Year

13 Tastes: Where to eat for Chinese New Year in Las Vegas

Chinese New Year 2021 (also known as Lunar New Year) will be observed Feb. 12. Celebrations will continue through Feb. 26 around the world.

The following is a list of Las Vegas restaurants that are celebrating with special offerings:

1. Beijing Noodle No. 9 at Caesars Palace hotel-casino will offer a offer a special Year of the Ox Chinese New Year menu as an addition to its to-go menu. Highlights from the specialty to-go menu include:

  • Double Boiled Pork Soup with Dry Oyster and Fatt Choy for $26.99
  • Poached Chicken with Ginger Sauce (Half Chicken) for $23.99
  • Wok Fried Sweet
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Celebrate the Year of the Ox with these 8 lucky Chinese New Year dishes

Gong xi fa cai. In Mandarin Chinese, it means wishing you prosperity, or Happy New Year.

The Year of the Ox arrives on Friday, Feb. 12. For East Asians who celebrate the Lunar New Year, including those with roots in China, Korea, Vietnam, Cambodia and Thailand, it’s the biggest holiday of the year, marked by 15 days of celebrations.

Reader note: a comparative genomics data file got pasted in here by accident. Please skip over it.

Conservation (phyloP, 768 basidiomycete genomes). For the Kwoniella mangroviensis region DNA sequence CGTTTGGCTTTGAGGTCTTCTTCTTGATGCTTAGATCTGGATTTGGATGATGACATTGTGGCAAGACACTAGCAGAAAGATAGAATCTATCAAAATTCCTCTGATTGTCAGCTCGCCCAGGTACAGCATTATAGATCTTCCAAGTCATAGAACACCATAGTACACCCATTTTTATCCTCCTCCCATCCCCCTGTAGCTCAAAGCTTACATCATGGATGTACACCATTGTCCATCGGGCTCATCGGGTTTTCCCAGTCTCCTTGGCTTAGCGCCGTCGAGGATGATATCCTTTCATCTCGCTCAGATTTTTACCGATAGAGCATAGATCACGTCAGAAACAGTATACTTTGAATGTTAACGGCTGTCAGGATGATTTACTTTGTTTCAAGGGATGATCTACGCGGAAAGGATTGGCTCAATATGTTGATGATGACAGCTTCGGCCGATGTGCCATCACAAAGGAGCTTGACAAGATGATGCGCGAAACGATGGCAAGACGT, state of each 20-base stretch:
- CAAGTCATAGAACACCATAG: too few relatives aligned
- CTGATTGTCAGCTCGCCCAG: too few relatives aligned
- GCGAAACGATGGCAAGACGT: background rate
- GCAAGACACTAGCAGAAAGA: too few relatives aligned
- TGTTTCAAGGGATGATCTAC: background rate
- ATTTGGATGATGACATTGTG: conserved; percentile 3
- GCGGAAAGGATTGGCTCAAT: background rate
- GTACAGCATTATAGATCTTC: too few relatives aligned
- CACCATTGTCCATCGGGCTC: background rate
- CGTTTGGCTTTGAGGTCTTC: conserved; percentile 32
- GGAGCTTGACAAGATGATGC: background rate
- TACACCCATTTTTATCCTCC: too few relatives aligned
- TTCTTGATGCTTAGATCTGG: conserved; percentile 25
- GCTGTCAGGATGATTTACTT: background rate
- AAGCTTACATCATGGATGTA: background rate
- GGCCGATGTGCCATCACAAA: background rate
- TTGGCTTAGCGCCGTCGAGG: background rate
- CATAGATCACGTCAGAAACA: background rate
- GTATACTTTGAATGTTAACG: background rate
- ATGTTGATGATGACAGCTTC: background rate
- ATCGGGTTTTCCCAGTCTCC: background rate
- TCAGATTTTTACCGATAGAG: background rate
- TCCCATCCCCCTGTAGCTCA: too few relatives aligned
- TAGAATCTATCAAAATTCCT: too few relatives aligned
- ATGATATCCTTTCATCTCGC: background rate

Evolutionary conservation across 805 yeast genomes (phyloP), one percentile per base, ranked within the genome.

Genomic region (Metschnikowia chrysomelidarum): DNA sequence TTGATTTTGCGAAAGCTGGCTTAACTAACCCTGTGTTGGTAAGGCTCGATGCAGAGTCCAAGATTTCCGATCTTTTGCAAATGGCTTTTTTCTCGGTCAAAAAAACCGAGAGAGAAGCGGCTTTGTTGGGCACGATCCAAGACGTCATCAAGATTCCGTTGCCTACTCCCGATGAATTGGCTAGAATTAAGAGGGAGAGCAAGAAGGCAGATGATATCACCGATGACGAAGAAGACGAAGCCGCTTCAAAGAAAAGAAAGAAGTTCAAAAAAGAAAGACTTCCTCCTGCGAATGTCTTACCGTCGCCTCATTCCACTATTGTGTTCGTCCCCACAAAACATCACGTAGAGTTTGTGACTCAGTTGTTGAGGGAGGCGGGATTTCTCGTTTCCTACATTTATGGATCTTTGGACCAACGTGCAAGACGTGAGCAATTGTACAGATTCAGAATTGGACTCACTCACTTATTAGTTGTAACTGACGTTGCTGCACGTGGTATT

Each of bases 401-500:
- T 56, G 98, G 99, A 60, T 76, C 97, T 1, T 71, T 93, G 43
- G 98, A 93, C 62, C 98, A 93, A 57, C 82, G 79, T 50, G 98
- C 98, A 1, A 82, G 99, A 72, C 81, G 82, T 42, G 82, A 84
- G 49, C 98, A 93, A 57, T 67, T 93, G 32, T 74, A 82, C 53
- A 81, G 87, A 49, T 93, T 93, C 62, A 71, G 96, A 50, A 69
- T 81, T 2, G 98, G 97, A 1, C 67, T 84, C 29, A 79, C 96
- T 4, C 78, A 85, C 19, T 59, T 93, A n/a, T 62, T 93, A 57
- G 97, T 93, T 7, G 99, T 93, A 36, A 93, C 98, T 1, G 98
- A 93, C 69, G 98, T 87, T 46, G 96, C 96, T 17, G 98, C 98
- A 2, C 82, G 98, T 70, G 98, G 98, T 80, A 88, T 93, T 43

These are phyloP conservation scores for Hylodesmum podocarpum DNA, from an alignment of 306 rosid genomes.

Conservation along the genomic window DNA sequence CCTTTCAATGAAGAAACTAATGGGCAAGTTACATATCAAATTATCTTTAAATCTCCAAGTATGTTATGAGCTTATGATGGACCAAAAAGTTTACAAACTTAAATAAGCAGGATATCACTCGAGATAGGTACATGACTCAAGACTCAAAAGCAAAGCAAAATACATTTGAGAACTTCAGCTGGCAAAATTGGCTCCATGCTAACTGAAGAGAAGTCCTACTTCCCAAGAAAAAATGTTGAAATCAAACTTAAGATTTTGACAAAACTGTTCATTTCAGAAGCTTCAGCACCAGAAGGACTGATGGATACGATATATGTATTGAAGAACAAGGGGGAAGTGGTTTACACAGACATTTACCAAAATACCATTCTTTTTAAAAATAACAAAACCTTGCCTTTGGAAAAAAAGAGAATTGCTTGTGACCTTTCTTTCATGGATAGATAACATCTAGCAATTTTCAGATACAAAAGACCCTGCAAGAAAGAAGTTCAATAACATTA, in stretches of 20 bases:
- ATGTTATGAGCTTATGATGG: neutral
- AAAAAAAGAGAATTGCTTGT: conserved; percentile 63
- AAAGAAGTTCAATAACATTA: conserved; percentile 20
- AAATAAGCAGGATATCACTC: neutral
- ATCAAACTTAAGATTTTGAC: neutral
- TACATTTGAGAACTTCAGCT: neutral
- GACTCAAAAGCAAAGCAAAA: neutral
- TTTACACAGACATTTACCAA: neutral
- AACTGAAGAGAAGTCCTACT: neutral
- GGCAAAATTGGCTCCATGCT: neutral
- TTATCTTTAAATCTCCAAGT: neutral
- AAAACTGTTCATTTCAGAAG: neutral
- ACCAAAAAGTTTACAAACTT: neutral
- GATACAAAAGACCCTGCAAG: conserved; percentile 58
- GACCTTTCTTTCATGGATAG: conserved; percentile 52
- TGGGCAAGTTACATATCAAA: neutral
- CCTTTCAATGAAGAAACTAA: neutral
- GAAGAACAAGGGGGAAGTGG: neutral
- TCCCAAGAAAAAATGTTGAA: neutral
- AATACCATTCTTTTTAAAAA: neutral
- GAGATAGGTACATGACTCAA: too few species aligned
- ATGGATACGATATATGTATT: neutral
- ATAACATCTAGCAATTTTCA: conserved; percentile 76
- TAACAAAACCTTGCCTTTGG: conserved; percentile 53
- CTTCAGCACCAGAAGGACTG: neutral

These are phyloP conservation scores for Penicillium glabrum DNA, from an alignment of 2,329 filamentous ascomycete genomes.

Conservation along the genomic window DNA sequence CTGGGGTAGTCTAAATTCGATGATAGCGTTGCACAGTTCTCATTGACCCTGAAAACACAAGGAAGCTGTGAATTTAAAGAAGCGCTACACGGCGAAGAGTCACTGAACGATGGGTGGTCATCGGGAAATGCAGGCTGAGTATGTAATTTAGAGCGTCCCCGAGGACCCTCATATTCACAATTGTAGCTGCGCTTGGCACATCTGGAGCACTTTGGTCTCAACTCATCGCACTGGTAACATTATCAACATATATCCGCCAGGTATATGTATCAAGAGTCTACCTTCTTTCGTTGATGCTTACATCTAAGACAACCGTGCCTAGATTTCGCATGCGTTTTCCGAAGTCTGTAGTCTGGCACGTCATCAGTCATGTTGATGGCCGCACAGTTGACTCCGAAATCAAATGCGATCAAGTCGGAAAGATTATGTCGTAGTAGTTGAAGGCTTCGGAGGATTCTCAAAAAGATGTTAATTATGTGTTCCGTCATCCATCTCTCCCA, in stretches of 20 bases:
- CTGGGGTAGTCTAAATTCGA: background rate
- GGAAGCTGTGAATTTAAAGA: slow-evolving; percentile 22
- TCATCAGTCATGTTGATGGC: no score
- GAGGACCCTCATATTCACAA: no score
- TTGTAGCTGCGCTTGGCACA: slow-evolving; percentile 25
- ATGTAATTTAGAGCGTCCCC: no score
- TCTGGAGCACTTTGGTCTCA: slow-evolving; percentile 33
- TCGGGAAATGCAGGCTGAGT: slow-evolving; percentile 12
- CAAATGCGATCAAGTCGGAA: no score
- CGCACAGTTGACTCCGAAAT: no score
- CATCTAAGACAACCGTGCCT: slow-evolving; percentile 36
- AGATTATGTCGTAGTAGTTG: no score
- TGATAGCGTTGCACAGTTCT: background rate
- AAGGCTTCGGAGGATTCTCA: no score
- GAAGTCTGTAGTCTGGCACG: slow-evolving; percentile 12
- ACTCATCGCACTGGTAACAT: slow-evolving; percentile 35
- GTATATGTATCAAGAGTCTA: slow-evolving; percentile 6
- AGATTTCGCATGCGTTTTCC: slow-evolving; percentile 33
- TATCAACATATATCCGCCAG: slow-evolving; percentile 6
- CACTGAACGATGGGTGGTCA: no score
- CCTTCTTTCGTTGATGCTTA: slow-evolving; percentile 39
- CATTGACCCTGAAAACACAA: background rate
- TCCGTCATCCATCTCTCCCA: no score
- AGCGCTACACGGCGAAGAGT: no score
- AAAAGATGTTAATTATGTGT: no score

Cities with large Asian populations will put on grand celebrations with businesses shutting down for a week or even a full 15-day celebratory period.

According to Asian folklore, people born in the Year of the Ox are strong, reliable, fair

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Celebrate Year of the Ox with these 8 lucky Chinese New Year dishes

Gong xi fa cai.  In Mandarin Chinese, it means wishing you prosperity, or Happy New Year.

The Year of the Ox arrives on  Friday, Feb. 12. For East Asians who celebrate the Lunar New Year, including those with roots in China, Korea, Vietnam, Cambodia and Thailand, it’s the biggest holiday of the year, marked by 15 days of celebrations.

Cities with large Asian populations will put on grand celebrations with businesses shutting down for a week or even a full 15-day celebratory period.

According to Asian folklore, people born in the Year of the Ox are strong, reliable, fair and

Read More

Lunar New Year celebrations will be largely virtual events this year. That’s more bad news for Chinatown USA

The annual affair is traditionally celebrated with banquet-hall gatherings and gift-giving. Fireworks shows, dragon dances and parades attract huge crowds to Chinese communities — typically generating about 30% of annual revenue for restaurants and stores that are now struggling to stay in business because of the pandemic, according to multiple Chinese business leaders.

Because of Covid-19 concerns and government restrictions, many Lunar New Year celebrations will be virtual this year.

“It’s not going to be the same or anything close to the same,” said Malcolm Yeung, executive director of the San Francisco Chinatown Community Development Center.

“Virtually all of

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